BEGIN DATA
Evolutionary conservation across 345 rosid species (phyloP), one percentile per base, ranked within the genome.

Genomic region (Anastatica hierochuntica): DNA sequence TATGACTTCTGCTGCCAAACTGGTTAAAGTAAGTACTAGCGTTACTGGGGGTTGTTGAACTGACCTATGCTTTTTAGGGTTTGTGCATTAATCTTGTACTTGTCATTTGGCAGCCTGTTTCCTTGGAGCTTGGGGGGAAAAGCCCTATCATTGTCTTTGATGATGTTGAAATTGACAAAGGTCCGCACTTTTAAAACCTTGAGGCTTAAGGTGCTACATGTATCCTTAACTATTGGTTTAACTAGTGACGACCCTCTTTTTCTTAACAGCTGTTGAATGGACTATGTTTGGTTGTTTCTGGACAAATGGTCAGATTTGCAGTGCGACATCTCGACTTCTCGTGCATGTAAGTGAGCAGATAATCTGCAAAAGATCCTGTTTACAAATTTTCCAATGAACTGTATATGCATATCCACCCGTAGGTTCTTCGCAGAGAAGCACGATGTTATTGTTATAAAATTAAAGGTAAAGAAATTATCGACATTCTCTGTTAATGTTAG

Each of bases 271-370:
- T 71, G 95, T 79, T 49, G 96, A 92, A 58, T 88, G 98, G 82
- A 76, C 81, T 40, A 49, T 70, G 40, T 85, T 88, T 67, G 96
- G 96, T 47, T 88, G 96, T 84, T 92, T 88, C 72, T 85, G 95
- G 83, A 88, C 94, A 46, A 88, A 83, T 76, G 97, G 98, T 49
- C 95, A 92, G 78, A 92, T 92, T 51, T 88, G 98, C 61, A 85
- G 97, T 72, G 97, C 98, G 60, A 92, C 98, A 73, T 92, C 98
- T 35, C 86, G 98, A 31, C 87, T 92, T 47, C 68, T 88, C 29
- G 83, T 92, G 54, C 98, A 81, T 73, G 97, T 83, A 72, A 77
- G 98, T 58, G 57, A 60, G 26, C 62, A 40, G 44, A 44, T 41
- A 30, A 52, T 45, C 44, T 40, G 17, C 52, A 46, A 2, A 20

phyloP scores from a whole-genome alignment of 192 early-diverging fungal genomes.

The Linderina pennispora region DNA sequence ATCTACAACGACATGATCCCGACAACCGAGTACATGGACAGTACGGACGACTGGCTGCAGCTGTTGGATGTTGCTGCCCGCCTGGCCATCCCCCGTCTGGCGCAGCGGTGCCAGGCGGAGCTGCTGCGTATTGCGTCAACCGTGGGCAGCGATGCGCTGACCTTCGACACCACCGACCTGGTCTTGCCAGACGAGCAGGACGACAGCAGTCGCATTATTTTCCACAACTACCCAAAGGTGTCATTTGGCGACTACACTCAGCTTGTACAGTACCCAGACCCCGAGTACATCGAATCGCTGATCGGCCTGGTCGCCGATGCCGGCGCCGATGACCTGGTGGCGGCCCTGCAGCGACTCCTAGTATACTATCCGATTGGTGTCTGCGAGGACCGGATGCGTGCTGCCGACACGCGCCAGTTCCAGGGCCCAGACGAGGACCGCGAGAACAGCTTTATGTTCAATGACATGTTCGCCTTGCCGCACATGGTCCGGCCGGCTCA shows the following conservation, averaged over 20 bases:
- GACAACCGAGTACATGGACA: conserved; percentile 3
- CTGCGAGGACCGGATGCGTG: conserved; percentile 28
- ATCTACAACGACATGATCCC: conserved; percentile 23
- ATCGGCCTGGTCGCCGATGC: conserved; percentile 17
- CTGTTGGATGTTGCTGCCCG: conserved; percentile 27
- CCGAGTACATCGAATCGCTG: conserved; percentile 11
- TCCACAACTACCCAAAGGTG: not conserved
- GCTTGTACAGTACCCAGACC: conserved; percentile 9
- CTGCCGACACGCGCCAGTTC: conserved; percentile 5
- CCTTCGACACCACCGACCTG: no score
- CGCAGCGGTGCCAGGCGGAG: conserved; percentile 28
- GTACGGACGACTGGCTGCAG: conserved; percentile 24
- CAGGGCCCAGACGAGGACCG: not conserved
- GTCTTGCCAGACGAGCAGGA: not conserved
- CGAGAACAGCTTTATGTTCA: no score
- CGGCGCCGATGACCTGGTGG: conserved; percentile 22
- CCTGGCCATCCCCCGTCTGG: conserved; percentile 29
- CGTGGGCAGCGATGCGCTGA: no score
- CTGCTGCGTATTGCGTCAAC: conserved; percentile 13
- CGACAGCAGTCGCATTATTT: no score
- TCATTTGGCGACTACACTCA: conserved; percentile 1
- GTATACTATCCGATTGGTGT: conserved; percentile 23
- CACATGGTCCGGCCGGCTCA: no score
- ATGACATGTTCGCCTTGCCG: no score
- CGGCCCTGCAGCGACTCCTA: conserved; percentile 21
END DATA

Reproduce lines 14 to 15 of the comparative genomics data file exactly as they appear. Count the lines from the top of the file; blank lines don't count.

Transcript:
phyloP scores from a whole-genome alignment of 192 early-diverging fungal genomes.

The Linderina pennispora region DNA sequence ATCTACAACGACATGATCCCGACAACCGAGTACATGGACAGTACGGACGACTGGCTGCAGCTGTTGGATGTTGCTGCCCGCCTGGCCATCCCCCGTCTGGCGCAGCGGTGCCAGGCGGAGCTGCTGCGTATTGCGTCAACCGTGGGCAGCGATGCGCTGACCTTCGACACCACCGACCTGGTCTTGCCAGACGAGCAGGACGACAGCAGTCGCATTATTTTCCACAACTACCCAAAGGTGTCATTTGGCGACTACACTCAGCTTGTACAGTACCCAGACCCCGAGTACATCGAATCGCTGATCGGCCTGGTCGCCGATGCCGGCGCCGATGACCTGGTGGCGGCCCTGCAGCGACTCCTAGTATACTATCCGATTGGTGTCTGCGAGGACCGGATGCGTGCTGCCGACACGCGCCAGTTCCAGGGCCCAGACGAGGACCGCGAGAACAGCTTTATGTTCAATGACATGTTCGCCTTGCCGCACATGGTCCGGCCGGCTCA shows the following conservation, averaged over 20 bases: